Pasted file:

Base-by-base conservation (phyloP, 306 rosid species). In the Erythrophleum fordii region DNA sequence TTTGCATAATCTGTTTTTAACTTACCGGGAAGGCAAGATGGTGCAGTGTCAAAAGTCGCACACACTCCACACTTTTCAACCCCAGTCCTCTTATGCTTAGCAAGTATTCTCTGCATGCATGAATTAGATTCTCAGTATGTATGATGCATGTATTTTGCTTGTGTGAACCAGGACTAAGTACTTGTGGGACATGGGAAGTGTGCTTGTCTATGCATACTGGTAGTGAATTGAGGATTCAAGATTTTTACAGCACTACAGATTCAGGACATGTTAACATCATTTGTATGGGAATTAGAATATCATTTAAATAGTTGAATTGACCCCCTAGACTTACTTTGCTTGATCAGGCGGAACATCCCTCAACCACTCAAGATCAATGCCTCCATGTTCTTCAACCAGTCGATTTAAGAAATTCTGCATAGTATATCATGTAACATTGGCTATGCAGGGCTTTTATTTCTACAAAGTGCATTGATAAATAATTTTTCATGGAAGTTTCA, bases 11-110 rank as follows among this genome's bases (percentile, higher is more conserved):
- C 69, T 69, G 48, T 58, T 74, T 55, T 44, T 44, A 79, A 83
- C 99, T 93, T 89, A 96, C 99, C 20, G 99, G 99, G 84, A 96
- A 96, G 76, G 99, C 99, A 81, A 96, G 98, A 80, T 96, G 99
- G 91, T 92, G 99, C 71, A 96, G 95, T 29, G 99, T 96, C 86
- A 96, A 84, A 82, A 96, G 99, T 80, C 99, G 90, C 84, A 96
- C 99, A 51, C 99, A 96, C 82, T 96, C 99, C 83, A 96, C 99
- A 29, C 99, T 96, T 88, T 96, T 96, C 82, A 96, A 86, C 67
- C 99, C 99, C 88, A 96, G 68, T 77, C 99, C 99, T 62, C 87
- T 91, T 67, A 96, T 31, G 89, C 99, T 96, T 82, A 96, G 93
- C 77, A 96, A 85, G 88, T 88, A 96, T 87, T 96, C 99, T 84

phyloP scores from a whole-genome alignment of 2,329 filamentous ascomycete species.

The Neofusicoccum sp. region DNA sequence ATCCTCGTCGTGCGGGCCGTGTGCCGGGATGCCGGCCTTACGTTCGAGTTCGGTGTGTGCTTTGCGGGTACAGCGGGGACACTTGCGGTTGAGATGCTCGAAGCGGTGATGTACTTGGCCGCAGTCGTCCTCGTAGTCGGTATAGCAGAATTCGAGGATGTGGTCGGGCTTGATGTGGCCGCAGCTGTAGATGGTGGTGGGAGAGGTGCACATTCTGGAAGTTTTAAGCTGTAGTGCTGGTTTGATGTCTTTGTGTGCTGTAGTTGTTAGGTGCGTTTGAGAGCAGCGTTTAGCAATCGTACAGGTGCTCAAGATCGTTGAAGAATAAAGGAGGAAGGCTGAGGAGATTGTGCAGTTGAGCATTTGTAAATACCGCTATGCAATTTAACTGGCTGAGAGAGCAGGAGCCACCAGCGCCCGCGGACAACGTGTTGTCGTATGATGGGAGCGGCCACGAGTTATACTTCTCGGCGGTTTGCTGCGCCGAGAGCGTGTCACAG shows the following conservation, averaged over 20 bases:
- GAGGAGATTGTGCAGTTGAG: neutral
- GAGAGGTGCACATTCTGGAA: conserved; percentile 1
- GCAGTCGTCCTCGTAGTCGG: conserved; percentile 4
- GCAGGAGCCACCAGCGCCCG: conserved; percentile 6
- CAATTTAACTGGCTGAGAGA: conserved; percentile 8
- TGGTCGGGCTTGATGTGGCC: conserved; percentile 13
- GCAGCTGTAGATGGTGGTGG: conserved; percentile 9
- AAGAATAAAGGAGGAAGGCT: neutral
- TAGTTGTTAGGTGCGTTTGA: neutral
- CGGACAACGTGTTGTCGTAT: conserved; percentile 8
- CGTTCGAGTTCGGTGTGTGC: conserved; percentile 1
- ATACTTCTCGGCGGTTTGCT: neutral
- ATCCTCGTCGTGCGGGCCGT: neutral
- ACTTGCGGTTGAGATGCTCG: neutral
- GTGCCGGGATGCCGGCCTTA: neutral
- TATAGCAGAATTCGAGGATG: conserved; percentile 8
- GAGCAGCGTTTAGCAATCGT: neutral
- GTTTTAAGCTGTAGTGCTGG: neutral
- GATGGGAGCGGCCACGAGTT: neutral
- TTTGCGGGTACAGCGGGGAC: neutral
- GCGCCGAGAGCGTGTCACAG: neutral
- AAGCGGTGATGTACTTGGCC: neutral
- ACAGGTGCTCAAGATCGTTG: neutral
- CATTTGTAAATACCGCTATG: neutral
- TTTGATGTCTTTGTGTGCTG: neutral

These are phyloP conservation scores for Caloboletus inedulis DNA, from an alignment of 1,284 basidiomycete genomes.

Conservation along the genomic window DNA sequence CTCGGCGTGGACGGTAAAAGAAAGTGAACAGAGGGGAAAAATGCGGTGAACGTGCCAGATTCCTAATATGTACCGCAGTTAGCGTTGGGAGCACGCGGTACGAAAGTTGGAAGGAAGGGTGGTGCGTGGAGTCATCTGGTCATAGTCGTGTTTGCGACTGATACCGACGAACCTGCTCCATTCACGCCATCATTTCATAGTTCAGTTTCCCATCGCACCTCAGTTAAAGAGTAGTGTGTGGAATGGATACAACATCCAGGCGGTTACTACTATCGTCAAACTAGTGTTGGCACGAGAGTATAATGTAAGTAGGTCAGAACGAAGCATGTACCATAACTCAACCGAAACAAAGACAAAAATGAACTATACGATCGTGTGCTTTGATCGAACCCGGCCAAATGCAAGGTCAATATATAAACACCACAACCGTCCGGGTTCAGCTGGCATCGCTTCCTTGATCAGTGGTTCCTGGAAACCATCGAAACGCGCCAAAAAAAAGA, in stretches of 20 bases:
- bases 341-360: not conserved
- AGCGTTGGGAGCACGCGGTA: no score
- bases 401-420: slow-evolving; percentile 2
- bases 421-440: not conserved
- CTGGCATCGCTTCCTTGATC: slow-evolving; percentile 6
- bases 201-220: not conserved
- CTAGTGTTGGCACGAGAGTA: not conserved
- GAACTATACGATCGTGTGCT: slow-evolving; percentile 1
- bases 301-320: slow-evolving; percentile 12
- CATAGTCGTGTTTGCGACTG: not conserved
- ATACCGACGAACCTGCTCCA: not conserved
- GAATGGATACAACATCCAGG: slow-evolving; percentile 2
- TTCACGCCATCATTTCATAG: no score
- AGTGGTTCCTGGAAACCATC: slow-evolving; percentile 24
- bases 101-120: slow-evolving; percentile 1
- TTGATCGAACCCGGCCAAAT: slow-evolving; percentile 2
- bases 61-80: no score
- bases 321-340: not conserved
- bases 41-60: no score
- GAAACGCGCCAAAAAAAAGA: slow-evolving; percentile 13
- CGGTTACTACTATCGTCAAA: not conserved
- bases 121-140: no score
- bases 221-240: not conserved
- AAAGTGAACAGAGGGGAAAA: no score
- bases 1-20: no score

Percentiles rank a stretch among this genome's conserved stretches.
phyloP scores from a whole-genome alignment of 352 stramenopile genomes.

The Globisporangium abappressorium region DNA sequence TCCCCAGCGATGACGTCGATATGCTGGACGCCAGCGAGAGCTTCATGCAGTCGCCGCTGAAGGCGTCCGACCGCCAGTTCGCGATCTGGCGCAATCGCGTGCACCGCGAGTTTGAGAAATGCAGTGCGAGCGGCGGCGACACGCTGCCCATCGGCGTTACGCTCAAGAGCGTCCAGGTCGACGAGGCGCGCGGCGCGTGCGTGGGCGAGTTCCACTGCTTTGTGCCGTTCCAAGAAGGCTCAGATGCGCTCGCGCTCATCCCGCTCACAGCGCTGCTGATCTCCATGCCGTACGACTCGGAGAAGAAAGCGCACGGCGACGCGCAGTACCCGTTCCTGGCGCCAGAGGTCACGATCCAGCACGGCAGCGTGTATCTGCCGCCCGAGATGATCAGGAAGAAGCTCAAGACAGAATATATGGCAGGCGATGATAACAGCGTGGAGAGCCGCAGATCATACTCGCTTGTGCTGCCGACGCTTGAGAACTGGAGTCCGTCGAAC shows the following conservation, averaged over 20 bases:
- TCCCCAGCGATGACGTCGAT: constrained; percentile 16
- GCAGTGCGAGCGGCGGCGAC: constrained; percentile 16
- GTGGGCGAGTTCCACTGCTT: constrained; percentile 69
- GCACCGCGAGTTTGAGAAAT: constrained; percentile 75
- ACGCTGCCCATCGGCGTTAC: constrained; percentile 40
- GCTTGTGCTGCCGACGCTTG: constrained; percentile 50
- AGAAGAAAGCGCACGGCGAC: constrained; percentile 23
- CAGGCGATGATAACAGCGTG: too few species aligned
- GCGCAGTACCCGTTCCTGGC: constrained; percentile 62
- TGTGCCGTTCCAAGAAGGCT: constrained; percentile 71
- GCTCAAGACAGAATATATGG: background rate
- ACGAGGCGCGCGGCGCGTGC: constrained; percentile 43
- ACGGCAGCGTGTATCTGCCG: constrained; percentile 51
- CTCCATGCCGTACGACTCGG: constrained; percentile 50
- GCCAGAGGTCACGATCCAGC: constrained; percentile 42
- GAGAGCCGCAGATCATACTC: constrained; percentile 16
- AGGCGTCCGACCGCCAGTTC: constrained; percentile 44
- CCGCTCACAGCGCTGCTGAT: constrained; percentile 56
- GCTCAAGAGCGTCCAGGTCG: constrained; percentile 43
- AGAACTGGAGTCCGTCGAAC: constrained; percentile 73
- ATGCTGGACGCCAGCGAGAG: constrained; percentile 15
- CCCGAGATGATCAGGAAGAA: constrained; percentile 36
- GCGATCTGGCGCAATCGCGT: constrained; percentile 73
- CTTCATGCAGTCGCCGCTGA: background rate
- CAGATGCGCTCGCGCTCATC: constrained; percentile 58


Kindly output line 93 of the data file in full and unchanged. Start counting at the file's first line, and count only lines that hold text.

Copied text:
- CAGATGCGCTCGCGCTCATC: constrained; percentile 58